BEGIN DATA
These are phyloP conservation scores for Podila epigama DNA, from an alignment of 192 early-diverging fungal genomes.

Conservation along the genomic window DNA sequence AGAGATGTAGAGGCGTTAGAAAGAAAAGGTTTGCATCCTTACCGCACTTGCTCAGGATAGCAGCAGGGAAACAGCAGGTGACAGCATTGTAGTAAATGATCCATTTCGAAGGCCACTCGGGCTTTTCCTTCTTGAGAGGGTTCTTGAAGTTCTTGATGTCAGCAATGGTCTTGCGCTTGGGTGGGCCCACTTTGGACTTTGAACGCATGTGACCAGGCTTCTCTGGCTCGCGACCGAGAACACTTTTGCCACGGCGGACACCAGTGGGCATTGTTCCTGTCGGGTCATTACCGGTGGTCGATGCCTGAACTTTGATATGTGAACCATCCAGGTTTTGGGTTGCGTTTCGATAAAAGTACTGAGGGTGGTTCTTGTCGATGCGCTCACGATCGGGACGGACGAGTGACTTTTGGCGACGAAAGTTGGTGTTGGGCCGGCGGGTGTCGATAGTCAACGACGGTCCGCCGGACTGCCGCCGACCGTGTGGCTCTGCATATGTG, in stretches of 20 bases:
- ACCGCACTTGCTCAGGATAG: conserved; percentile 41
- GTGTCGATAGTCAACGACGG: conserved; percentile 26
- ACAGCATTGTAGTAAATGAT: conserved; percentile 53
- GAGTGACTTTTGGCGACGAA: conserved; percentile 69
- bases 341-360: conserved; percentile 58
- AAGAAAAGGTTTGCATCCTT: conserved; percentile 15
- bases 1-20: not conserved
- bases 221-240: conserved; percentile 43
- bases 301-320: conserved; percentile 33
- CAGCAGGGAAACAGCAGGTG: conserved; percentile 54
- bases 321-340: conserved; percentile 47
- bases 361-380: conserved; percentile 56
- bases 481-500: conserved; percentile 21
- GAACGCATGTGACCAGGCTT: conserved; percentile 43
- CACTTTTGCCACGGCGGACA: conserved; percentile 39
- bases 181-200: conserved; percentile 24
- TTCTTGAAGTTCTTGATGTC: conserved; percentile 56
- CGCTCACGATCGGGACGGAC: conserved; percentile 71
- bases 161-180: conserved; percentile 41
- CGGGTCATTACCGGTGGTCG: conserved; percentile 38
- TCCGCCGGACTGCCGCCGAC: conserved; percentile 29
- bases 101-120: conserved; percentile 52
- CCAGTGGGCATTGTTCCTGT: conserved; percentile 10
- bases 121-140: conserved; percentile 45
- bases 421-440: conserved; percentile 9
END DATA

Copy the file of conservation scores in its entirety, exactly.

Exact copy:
These are phyloP conservation scores for Podila epigama DNA, from an alignment of 192 early-diverging fungal genomes.

Conservation along the genomic window DNA sequence AGAGATGTAGAGGCGTTAGAAAGAAAAGGTTTGCATCCTTACCGCACTTGCTCAGGATAGCAGCAGGGAAACAGCAGGTGACAGCATTGTAGTAAATGATCCATTTCGAAGGCCACTCGGGCTTTTCCTTCTTGAGAGGGTTCTTGAAGTTCTTGATGTCAGCAATGGTCTTGCGCTTGGGTGGGCCCACTTTGGACTTTGAACGCATGTGACCAGGCTTCTCTGGCTCGCGACCGAGAACACTTTTGCCACGGCGGACACCAGTGGGCATTGTTCCTGTCGGGTCATTACCGGTGGTCGATGCCTGAACTTTGATATGTGAACCATCCAGGTTTTGGGTTGCGTTTCGATAAAAGTACTGAGGGTGGTTCTTGTCGATGCGCTCACGATCGGGACGGACGAGTGACTTTTGGCGACGAAAGTTGGTGTTGGGCCGGCGGGTGTCGATAGTCAACGACGGTCCGCCGGACTGCCGCCGACCGTGTGGCTCTGCATATGTG, in stretches of 20 bases:
- ACCGCACTTGCTCAGGATAG: conserved; percentile 41
- GTGTCGATAGTCAACGACGG: conserved; percentile 26
- ACAGCATTGTAGTAAATGAT: conserved; percentile 53
- GAGTGACTTTTGGCGACGAA: conserved; percentile 69
- bases 341-360: conserved; percentile 58
- AAGAAAAGGTTTGCATCCTT: conserved; percentile 15
- bases 1-20: not conserved
- bases 221-240: conserved; percentile 43
- bases 301-320: conserved; percentile 33
- CAGCAGGGAAACAGCAGGTG: conserved; percentile 54
- bases 321-340: conserved; percentile 47
- bases 361-380: conserved; percentile 56
- bases 481-500: conserved; percentile 21
- GAACGCATGTGACCAGGCTT: conserved; percentile 43
- CACTTTTGCCACGGCGGACA: conserved; percentile 39
- bases 181-200: conserved; percentile 24
- TTCTTGAAGTTCTTGATGTC: conserved; percentile 56
- CGCTCACGATCGGGACGGAC: conserved; percentile 71
- bases 161-180: conserved; percentile 41
- CGGGTCATTACCGGTGGTCG: conserved; percentile 38
- TCCGCCGGACTGCCGCCGAC: conserved; percentile 29
- bases 101-120: conserved; percentile 52
- CCAGTGGGCATTGTTCCTGT: conserved; percentile 10
- bases 121-140: conserved; percentile 45
- bases 421-440: conserved; percentile 9